Friday, June 19, 2009

Our Most EXCELLENT Adventure

In a nutshell, it was the San Diego 100 mile Endurance Run...minus a few miles. And, it was an adventure, from the very start...
Rick got in a bike ride...over a hundred miles up a mountain in a ride called the "Breathless Agony".
Right after that, the OC Marathon, and SD 100 application time.
Training runs were scheduled. A few of us squeezed into a Mini Cooper and tried to get in a night run somewhere along the SD course. We slept(?) in Jean's Mini, waiting for the other runners to arrive. It ended up being over 100 miles of driving, to run 8 miles! We trained on hills in the heat, I ran on the road, in the heat. We were training for 100 miles of hot weather!
One last long run of about 24 miles to Santiago Peak, the Monday before the race, finished up the training. We hit REI to look at headlamps, flashlights and socks. We discussed drop bags, did we need them? Cutoff times, what pace did we need to maintain to meet them? Shoes, one pair or two? What was the weather forecast? Rain?! Let's not even go there!!! What to drink, eat and carry. The list of things to do was endless.
Matt agreed to help us out by being our crew. I went over the maps with him, gave him boxes of stuff to bring down and a timeline, where to meet us and when. I think crews have a very hard and thankless job...they only get to see the runners for a short period of time and are expected to have everything ready and waiting. Not alot of time to sleep either.
Back to the weather forecast...The PCT 50 mile run, was moved to the SD100 mile course after a military helicopter crashed on the original course. Those runners, while getting to preview the 100 mile course endured high temps. One of the reason for all the hot weather training runs...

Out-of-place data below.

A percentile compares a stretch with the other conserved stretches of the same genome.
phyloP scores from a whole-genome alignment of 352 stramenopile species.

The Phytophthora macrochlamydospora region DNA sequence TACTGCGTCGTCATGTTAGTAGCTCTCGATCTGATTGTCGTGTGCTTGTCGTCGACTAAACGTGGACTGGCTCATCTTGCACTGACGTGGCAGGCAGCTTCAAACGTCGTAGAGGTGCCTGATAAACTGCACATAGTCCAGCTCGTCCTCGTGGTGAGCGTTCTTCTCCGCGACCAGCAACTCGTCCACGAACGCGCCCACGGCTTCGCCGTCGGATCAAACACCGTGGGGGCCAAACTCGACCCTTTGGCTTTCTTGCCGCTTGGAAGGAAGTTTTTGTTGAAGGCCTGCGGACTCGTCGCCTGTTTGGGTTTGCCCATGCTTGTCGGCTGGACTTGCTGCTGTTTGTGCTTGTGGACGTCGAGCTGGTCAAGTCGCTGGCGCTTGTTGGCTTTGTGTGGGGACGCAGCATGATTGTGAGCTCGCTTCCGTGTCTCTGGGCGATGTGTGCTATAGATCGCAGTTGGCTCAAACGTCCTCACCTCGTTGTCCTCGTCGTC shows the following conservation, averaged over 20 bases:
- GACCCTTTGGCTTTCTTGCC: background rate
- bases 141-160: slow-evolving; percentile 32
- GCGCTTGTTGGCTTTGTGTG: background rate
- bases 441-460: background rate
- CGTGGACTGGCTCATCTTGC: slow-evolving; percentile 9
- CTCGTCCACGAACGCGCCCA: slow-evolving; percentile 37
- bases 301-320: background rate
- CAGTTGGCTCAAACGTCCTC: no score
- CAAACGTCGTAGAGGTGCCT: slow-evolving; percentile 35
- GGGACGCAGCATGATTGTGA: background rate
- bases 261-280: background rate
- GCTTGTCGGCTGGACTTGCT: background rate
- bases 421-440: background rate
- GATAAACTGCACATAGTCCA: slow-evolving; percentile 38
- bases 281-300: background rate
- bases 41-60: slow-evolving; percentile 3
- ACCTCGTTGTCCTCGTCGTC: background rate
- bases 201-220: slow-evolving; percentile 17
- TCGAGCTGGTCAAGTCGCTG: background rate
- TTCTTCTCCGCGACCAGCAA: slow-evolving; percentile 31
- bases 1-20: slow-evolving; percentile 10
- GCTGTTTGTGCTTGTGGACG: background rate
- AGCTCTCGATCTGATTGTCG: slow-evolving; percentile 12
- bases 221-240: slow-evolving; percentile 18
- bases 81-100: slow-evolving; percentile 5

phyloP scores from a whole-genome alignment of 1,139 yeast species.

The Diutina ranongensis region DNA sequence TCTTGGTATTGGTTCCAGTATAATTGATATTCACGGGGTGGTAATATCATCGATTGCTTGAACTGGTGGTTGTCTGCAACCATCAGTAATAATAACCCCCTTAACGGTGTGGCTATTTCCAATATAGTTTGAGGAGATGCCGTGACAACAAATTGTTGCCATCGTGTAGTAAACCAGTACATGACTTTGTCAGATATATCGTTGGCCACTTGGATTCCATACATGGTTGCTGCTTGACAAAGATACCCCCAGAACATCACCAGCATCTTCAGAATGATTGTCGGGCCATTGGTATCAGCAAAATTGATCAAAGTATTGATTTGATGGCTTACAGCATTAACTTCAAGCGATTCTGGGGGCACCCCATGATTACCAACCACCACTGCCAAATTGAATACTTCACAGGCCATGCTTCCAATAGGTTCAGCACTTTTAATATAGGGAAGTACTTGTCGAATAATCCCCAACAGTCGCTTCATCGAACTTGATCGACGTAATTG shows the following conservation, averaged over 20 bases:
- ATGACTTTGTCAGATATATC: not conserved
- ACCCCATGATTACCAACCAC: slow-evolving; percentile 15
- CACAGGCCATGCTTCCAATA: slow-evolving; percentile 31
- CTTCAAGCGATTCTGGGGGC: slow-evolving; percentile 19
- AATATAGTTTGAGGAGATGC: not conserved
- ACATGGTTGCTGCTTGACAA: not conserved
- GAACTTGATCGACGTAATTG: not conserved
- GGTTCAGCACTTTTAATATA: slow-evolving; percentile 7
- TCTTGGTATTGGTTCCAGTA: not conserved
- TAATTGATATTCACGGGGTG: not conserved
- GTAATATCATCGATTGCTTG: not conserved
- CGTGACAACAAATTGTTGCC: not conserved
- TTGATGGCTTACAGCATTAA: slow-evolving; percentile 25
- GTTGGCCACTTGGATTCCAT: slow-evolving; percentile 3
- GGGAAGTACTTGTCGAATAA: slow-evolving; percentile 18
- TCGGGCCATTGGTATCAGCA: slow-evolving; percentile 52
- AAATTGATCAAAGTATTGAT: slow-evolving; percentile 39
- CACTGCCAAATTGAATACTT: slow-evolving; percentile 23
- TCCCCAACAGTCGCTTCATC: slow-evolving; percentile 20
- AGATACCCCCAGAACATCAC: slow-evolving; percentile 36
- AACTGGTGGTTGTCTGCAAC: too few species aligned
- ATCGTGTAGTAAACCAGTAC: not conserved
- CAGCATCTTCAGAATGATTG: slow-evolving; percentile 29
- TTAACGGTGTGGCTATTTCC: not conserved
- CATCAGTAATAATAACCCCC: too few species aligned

But, the forecast for the 100 mile run was cool weather. In fact as the weekend neared, the temps dropped. 75, then 73 and the final posting for Saturday was 65! With the possibility of rain. Did i ever mention I hate mud? We made some last minute clothing adjustments, threw everything in Karen's SUV(Rick's wife) and headed south to Camp Cuyamaca to the race briefing.
The race began at 0600, with very cool weather. Excitement building, we huddled at the start with the other runners. A few minutes to wish others good luck and then we were off running...for at least a mile! Then the hiking/fast walking began. The first 20 miles were mostly gradual climbs, a portion of it on the PCT. We fought against some wind, but over all made good time finishing in about 4 1/2 hours. At the Camp, we shed our long sleeves and tights, refilled bottles, added more gels to our packs and headed out to start the 30 mile loop. A quick assessment of how we felt after 20? Really strong and ready for finishing the first 50. 6 miles later, we catch up with Matt at the Paso Picacho aid station. We refill, make adjustments and continue on happily. We must have been too happy, because about 20 min. later we realized we had missed a trailmarker! After looking around for the missed marker, asking hikers if they'd seen pink ribbons and arrows, our only option was to backtrack down the hill. What we found was, 10 yards from the last AS was a well marked turn off...at least 20 pink ribbons and 10 flour arrows. How did we miss that!!!